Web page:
Charity watchdog to have more bite with amended Bill
Amended Charities Act will regulate fund-raising appeals of any scale
Planning a bake sale for charity at your office? Or are you crowdfunding online for the needy?
Take note then, because these actions will be scrutinised by the Commissioner of Charities (COC) under an amended law passed by Parliament yesterday, which saw a lively discussion involving eight MPs.
Minister for Culture, Community and Youth Grace Fu said that with the amended Charities Act, it will be made clear that fund-raising appeals of any scale for charitable, benevolent or philanthropic purposes, offline or online, are bound by regulation.
The move comes as online fund-raising efforts like crowdfunding become increasingly popular and effective, with over a million dollars raised in some cases.
Explaining the need for the Charities (Amendment) Bill at its second reading, Ms Fu said: "The reach and scale of these online appeals highlight the need for a regulatory regime that promotes transparency and accountability so as to maintain a high level of trust and integrity, including in the online giving environment."
The amended Bill will see governance, accountability and transparency of charities and fund-raisers in Singapore strengthened.
Disqualification and removal regimes will also be more stringent as new grounds of disqualification are introduced.
For example, a person convicted of an offence involving terrorism, terrorism financing or money laundering will be expressly disqualified.
The Bill will also mandate the practice of charities filing their annual submissions and applications electronically to ensure that information about charities are made available online.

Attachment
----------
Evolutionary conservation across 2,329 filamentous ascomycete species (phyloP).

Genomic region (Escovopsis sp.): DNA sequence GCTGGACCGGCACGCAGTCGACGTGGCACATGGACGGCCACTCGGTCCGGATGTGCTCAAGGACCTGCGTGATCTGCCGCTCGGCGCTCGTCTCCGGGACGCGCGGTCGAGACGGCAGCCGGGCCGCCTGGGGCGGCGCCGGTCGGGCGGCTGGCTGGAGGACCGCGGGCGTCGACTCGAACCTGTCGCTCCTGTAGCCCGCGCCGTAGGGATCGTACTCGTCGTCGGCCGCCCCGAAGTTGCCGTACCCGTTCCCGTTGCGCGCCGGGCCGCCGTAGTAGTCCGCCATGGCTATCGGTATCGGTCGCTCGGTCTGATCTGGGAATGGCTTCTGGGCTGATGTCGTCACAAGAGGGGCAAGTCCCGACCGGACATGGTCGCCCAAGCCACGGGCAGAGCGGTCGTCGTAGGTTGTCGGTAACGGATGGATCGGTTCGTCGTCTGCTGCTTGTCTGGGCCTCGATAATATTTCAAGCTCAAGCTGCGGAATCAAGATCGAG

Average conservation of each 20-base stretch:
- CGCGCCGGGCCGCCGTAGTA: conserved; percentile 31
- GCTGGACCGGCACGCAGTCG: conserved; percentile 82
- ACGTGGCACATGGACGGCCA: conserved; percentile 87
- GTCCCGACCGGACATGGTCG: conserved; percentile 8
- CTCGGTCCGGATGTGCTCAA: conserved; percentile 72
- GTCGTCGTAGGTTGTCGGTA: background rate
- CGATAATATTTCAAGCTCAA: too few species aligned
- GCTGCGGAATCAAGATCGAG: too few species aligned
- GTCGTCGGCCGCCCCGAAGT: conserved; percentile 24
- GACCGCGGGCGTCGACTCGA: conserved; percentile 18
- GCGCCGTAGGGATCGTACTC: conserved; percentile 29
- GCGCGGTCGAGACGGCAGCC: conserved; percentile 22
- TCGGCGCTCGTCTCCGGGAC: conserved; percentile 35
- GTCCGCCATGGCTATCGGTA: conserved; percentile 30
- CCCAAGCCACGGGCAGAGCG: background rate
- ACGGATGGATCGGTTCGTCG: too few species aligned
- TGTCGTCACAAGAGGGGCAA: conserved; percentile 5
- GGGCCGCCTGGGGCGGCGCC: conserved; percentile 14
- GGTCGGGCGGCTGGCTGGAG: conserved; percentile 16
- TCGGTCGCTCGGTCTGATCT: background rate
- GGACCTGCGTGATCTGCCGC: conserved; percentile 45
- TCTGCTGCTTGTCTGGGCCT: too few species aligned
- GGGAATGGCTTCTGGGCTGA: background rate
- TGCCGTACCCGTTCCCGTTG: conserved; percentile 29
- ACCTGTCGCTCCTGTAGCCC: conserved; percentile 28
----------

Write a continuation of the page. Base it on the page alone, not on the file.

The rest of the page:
Regulatory powers of the COC will also be enhanced.
Improper fund-raising appeals that come under the commission's scrutiny can now also be suspended for up to two years pending investigation instead of after investigation closes.
Individuals under investigation can also have their suspension from their positions in charities extended if the need arises.
Aside from legislation, Ms Fu also emphasised the importance of educating donors through means like infographics for the elderly and social media efforts for the younger generation.
SINGAPORE PENAL CODE REVIEW TO BE COMPLETED 'LATER THIS YEAR'
Singapore aims to complete a review of laws on attempted suicide and marital immunity for rape "later this year".
Responding to questions about any potential legislative change on the issues from Nominated Member of Parliament Kok Heng Leun, Minister for Law K Shanmugam said a committee set up in 2016 to review the Singapore Penal Code will aim to complete its work by that timeline.
He added: "The committee is also undertaking a fairly fundamental review on the principles which underlie our penal laws, including elements of criminal liability, the required mental element, intention or knowledge, the scope of mental health defences, as well as some of the language used in the Penal Code."
SPEAK UP IF YOU SEE ABUSE: DESMOND LEE
The public has a crucial role to play in protecting vulnerable people, such as in the case of Annie Ee (left), who died after being abused by the couple she was living with.
While underscoring the importance of laws like the Vulnerable Adults Bill, Minister for Social and Family Development Desmond Lee said: "None of this would be effectual unless family members, colleagues, neighbours, passers-by...step forward, raise the alarm bell and bring their suspicions to the attention of the authorities."
He was responding to a question posed by Dr Lily Neo of Jalan Besar GRC on how intellectually disabled persons with little familial support can seek assistance.
S'PORE'S UN RESOLUTION VOTE ON JERUSALEM WAS FOR 'PEACE AND SECURITY'
Singapore's vote in favour of UN resolution on Jerusalem was a vote for "peace and security".
Reiterating Singapore's support for a peaceful and negotiated two-state solution, Minister for Foreign Affairs Vivian Balakrishnan (above) said: "What really precipitated (the UN resolution) was an announcement... which could be construed as changing the status quo and hence, in our view, would be a unilateral and premature pronouncement, which instead of helping peace, would actually impede the peace process." - JAN LEE
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